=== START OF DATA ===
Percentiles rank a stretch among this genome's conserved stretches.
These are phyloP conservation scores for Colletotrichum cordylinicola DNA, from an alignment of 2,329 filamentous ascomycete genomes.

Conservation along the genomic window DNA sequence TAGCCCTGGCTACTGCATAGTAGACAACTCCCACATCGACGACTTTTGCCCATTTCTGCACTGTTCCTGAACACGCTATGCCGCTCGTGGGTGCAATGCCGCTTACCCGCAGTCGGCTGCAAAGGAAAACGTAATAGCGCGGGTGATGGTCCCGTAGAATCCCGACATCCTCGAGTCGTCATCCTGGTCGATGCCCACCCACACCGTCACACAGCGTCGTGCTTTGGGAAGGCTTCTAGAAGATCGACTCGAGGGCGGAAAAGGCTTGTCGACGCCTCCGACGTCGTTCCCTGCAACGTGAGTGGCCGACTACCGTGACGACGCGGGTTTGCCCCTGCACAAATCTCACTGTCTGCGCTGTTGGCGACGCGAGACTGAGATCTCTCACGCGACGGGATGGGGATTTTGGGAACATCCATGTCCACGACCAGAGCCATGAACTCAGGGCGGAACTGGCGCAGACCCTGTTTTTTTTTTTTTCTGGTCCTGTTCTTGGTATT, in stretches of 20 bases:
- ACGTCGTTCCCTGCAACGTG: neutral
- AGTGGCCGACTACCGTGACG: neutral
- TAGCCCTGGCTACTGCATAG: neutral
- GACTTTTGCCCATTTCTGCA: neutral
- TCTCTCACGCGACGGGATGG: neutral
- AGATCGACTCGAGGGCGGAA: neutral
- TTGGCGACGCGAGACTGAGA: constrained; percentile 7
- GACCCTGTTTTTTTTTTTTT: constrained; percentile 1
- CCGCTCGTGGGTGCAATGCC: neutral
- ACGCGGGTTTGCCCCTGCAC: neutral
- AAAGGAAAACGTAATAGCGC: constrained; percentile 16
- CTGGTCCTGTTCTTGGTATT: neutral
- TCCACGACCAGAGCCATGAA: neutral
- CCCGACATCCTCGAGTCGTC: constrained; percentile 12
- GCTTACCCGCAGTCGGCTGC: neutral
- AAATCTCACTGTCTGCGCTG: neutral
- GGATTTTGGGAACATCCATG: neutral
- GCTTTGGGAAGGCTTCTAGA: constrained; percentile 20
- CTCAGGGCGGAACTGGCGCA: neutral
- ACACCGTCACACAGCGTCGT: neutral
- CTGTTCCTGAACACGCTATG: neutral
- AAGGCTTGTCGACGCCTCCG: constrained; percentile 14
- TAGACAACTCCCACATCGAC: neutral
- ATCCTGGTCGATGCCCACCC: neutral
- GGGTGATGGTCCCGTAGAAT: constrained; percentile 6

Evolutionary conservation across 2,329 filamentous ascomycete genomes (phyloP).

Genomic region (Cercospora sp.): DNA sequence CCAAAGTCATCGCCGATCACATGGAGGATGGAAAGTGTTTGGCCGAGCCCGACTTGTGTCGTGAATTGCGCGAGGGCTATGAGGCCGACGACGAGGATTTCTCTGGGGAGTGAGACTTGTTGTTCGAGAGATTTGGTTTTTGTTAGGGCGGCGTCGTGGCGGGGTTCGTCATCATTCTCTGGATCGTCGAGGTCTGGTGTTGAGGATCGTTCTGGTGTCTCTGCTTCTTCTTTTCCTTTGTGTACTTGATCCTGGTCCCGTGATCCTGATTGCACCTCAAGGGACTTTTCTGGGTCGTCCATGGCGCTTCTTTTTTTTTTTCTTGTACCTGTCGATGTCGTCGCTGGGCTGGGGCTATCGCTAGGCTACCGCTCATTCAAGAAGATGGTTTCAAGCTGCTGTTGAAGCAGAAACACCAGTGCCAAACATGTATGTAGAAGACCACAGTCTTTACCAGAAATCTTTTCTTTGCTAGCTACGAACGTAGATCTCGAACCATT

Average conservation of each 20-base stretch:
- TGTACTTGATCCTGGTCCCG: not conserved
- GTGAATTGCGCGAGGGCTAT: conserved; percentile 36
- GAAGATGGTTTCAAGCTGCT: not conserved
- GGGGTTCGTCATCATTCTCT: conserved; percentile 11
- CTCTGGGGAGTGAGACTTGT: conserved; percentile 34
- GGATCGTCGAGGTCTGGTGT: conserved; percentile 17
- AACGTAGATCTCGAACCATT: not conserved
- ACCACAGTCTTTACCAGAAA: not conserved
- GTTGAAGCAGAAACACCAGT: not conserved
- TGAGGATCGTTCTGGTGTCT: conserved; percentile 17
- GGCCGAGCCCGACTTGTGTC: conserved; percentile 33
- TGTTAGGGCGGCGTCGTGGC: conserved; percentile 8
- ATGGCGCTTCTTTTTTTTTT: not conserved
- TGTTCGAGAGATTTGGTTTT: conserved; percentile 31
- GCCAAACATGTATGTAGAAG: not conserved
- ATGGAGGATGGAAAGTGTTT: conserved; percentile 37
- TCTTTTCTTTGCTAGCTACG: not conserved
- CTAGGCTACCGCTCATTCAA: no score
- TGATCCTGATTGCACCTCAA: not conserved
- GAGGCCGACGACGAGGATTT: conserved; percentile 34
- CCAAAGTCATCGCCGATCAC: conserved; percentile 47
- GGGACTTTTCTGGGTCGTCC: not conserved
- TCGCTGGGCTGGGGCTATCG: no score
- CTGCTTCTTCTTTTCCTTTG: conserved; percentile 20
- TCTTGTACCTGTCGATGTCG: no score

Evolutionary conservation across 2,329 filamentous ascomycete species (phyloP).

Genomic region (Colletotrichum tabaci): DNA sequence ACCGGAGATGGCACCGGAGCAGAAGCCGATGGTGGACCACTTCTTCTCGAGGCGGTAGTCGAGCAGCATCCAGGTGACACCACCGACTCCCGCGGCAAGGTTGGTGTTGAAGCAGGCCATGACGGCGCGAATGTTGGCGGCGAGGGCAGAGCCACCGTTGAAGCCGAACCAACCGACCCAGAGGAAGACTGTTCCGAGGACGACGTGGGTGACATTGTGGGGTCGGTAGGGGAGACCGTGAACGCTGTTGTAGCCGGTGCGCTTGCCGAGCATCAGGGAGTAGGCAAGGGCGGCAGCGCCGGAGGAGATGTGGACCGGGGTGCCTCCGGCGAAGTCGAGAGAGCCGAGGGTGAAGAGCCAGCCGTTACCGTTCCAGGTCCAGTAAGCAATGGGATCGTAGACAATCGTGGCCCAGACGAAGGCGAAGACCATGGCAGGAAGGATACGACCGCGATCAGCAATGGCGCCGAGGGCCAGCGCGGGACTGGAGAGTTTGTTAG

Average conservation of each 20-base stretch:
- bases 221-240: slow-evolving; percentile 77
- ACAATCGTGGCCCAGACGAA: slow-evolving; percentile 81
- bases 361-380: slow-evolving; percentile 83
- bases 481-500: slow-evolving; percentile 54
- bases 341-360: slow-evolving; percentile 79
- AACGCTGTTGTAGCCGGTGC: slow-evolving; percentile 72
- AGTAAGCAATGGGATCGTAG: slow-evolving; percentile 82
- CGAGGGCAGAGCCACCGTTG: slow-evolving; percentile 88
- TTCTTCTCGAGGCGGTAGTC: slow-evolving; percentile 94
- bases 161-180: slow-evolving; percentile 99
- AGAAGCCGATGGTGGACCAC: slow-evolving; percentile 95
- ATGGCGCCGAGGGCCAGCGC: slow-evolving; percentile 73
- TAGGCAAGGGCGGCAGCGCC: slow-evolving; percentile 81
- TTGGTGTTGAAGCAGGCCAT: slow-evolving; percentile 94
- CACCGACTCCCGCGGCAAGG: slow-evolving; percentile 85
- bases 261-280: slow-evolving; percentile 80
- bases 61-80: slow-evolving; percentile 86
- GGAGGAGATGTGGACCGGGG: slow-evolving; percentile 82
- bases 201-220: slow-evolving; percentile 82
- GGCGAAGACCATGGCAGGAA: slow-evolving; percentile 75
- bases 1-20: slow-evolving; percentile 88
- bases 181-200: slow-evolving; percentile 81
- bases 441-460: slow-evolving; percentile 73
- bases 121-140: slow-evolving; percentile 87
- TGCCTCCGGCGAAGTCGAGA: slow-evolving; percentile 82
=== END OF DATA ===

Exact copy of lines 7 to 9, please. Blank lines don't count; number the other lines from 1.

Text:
- GACTTTTGCCCATTTCTGCA: neutral
- TCTCTCACGCGACGGGATGG: neutral
- AGATCGACTCGAGGGCGGAA: neutral